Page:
As for Asik, not much with the media, he shrugged and said, “What happened happened. I hope to play better.”

Isn’t this torture enough for Bulls fans watching him now?

The Rockets have put together a good team from their free agency summer and the big trade for Harden. It’s a young group, but Lin is a capable point guard, if not great; Asik is an All-Star level center and Harden is turning into one of the elite scorers in the game. He’s fourth in the league in scoring, averaging more than 25 per game. And the points seem to come so effortlessly for him as he draws fouls as well as anyone in the league with unique quickness and strength that enables him to get through the slightest openings and take the contact and finish.

“He just keeps coming at you,” marveled McHale. “When he stops and make that last move, it’s a lot of power and strength. He’s a tremendous finisher. When he’s playing like that it’s a lot of trouble for people out there. I’d hate to be on the other end of that rundown.”

Which is right where the Bulls were, back peddling instead of taking aggressive action, taking the hit instead of delivering it.

They hung in early a bit, falling behind only 27-22 after the first quarter. But you didn’t sense confidence in what the Bulls were doing. Maybe it was because they got the worst uniforms in a day of ugly uniforms as the NBA had each team wearing one color. The Bulls, predictably, had red, but it was so red on red you could barely make out the jersey numbers. It was back to the 1930’s in style. And offense the way the Bulls played it.

The Rockets began to blow it open in the second quarter, taking a 55-34 lead late in the quarter that produced the first booing of the evening, though there would be more. Yes, so much for good tidings and having a merry day and evening. The Rockets shot 72 percent in the second quarter as Lin scored on all five of his shots like he was back in New York. Asik had 10 rebounds by halftime. Deng, Boozer, Noah and Taj Gibson combined for 12 by then. It was 18-4 Rockets in fast break points and 36-18 in inside scoring at the half. The rout was on and the Bulls showed little interest in changing it.

Nate Robinson

“We’re not going out there trying to lose,” said Robinson. “We’re not at the highest level, I guess you could say. Guys come in and try to give it their all. Some nights it ends up like this. The whole time they were in attack mode, coming down hill. We did not build our will to stop them. They’re one of the best fast break teams, if not the best in the NBA. Harden, he’s one of the best offensive guards. He’s one of them guys, like Kobe and LeBron, Melo, KD. And they got Parsons over there and Lin.

“So for us it was us looking at them going fast,” added Robinson. “We’d go down and score and they’d score right back after a make. It’s back to the drawing board and back to school for us to do our homework. Atlanta straight up kicked our butts. Tonight coach emphasized coming out and attacking, keep them on their heels. We did the total opposite. We got to bounce back and be ready for the next game and hopefully we’ll to bounce back.”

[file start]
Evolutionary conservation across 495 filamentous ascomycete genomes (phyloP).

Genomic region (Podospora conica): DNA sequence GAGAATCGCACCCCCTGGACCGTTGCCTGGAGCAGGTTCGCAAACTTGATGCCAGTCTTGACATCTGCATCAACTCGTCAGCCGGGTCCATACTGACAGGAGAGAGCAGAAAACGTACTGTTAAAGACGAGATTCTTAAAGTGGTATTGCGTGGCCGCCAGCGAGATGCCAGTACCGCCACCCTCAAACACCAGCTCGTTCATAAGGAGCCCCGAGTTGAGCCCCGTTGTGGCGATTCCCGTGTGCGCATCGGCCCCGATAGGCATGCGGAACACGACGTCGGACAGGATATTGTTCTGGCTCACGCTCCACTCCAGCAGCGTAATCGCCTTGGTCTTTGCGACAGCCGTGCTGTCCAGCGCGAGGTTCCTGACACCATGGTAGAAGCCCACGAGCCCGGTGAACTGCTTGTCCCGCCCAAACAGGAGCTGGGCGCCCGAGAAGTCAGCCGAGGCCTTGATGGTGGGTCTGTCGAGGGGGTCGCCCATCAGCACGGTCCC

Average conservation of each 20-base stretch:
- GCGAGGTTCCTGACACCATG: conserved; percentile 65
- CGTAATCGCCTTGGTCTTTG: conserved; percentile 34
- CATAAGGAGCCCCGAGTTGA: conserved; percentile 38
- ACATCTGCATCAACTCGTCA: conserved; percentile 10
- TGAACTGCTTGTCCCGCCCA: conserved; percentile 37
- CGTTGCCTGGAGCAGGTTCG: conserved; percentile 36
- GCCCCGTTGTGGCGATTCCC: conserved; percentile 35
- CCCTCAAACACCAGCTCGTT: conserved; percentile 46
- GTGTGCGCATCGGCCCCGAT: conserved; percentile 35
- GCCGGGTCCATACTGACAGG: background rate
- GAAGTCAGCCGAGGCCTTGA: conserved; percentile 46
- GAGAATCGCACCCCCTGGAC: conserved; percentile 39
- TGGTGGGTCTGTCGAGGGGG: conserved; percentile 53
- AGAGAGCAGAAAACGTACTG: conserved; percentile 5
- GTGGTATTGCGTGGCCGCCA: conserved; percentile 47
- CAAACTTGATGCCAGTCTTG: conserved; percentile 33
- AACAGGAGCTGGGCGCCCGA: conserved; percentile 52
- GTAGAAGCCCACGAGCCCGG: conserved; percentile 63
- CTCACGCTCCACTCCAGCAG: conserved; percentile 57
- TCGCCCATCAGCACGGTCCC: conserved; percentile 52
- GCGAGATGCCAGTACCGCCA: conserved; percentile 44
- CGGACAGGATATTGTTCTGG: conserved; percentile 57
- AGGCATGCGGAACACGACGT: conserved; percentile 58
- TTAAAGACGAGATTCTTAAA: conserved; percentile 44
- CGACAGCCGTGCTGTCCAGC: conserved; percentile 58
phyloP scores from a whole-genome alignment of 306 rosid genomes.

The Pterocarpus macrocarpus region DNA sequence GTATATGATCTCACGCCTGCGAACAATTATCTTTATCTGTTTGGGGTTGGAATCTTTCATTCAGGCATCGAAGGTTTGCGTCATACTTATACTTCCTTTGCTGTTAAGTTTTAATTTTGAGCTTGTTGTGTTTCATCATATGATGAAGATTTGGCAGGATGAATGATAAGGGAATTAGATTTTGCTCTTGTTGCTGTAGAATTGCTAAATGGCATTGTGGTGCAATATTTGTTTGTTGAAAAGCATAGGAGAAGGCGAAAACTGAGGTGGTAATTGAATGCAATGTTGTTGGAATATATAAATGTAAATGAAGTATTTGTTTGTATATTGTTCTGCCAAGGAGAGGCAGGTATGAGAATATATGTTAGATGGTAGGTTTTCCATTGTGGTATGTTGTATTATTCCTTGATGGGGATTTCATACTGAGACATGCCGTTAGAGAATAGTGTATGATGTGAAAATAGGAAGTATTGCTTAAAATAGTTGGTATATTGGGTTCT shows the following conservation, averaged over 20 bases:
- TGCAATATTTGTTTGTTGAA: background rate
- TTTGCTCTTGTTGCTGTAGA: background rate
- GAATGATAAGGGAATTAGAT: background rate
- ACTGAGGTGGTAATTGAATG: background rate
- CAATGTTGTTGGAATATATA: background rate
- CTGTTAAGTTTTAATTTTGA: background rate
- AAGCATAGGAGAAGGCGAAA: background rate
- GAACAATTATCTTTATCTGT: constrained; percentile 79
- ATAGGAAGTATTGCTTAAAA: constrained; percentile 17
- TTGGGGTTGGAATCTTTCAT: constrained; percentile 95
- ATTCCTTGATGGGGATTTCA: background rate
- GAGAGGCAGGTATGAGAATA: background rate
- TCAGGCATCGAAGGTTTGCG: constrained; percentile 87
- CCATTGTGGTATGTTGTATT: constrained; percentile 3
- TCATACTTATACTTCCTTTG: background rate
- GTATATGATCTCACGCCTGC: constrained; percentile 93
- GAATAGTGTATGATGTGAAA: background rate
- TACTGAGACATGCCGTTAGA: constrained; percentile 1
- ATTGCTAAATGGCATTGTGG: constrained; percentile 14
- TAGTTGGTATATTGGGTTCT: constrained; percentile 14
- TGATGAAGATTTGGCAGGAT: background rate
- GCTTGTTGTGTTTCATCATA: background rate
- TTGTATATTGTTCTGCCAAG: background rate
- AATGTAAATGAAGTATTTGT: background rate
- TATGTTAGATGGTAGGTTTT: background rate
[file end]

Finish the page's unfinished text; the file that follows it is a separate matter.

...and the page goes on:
The Bulls showed a little fight before halftime, getting to the basket and shooting some free throws, Marco Belinelli, the leading starter with 15 points, getting a three point play. It got the Bulls within 58-41 at halftime.

But the Rockets buried the Bulls after halftime. Morris and Harden came out with jumpers, Asik dunked over Noah, then finished a tip on a second offensive rebound. Deng put his head down and scored on a drive and Chandler ran out and scored an open layup. The defense was a mess and everyone was pointing at everyone else, Noah was mumbling in frustration. The Rockets got it to 82-51 when the Bulls were escorted into a timeout with probably the loudest booing in several years for the home team.

Thibodeau went back to his energy lineup he tried to shake the team up against Atlanta with Robinson and Marcus Teague. But Teague turned it over coming out of the timeout, and Asik came back with another tip score to make it 86-51 with about five minutes left in the third.

Robinson in the playground game it was becoming began hitting some threes, getting the deficit under 30 going into the fourth quarter and waking the crowd a bit getting it to 15 with 8:09 left. But Harden put his head down and was fouled, Asik ran out after a Bulls miss for a score and three point play and Parsons sprung open for a three when the Bulls tried to trap.

The Bulls didn’t even play as intelligently as they usually do, letting Asik continually go up without fouling him. He is a better free throw shooter this season, about 60 percent. But the Bulls only fouled him twice despite him taking 13 shots.

Merry Christmas? Not so for the Bulls, who don’t need a new year as much as they need a new attitude.

“We’ve just got to go out and play with a better edge,” said Noah. “Collectively we haven’t played good basketball for a couple of games now.”

What do you think? Leave a comment below: